Reservoir properties and petrophysical modelling of carbonate sand bodies: outcrop analogue study in an epicontinental basin (Triassic, Germany)
Denis Palermo, Thomas Aigner, Bjoern Seyfang, Sergio Nardon, 2012. "Reservoir properties and petrophysical modelling of carbonate sand bodies: outcrop analogue study in an epicontinental basin (Triassic, Germany)", Advances in Carbonate Exploration and Reservoir Analysis, J. Garland, J. E. Neilson, S. E. Laubach, K. J. Whidden
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This paper represents the second part of an integrated study that is focussed on the development and distribution of reservoir bodies and properties in epeiric carbonate systems. It is based on outcrop analogue data from Triassic ‘layer-cake’ carbonates in the South German Basin, which were deposited along an epicontinental, very gently inclined carbonate ramp. The reservoir facies consists of skeletal and oolitic carbonate grainstones (Φmax 23%, Kmax 700 mD), which are organized in a pronounced hierarchy of stratigraphic cycles. Based on outcrops, cores, gamma ray (GR) logs and thin sections, a high-resolution, geocellular 3D facies model was generated, which covers the area of a Middle East giant gas field (25×36 km). The spatial distribution of reservoir properties was systematically investigated on different scales. The lateral distribution of reservoir properties remains in the same order of magnitude for hundreds of metres, within in the same stratigraphic position. However, on a kilometre scale, facies bodies, diagenetic trends and thus reservoir properties show gradual lateral changes. Vertically, in contrast, properties change commonly on a decimetre scale and are largely controlled by stratigraphic cycles. Petrophysical modelling enhanced the understanding of key factors and processes controlling both reservoir quality and quantity.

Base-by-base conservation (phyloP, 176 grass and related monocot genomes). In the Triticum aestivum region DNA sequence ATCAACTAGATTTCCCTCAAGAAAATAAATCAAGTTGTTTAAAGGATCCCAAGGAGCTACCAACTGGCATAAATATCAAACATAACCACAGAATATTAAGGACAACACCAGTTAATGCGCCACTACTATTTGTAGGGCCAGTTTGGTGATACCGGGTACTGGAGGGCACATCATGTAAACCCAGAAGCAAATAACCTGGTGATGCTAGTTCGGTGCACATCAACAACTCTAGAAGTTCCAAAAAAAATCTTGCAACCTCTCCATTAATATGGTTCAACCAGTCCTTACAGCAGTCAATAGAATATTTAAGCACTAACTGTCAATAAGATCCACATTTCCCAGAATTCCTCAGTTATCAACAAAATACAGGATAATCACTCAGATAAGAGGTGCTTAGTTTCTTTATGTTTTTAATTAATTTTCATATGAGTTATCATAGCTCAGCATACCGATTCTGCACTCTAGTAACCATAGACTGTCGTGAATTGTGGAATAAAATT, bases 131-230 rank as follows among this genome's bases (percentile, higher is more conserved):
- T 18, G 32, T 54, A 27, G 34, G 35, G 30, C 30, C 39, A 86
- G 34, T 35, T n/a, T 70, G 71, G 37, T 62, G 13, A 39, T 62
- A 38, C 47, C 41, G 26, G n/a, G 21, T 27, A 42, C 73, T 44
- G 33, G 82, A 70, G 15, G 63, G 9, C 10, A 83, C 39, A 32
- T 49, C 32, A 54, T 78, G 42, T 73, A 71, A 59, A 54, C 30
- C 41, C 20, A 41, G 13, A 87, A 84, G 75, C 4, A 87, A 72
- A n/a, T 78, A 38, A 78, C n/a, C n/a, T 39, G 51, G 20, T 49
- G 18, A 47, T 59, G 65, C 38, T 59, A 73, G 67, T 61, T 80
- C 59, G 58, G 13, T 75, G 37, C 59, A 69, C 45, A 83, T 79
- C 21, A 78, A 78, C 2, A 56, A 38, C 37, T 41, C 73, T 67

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Carbonate reservoirs contain an increasingly important percentage of the world's hydrocarbon reserves. This volume presents key recent advances in carbonate exploration and reservoir analysis. As well as a comprehensive overview of the trends in carbonate over the years, the volume focuses on four key areas:
emerging plays and techniques – with special reference to lacustrine plays in syn-rift basins and development of super-giant heavy oil plays
improved reservoir characterization – with examples from the Middle East and Europe and case studies of how outcrop analogues can provide key data for input to geological models
impact of fractures and faults in carbonates –contributors highlight the need for integrated structural and diagenetic approaches in order to understand how fractures evolve as fluid-flow conduits
advances in geomodelling of carbonate reservoirs –several papers discuss the application of new and innovative geomodelling and geostatistical techniques to carbonate reservoirs.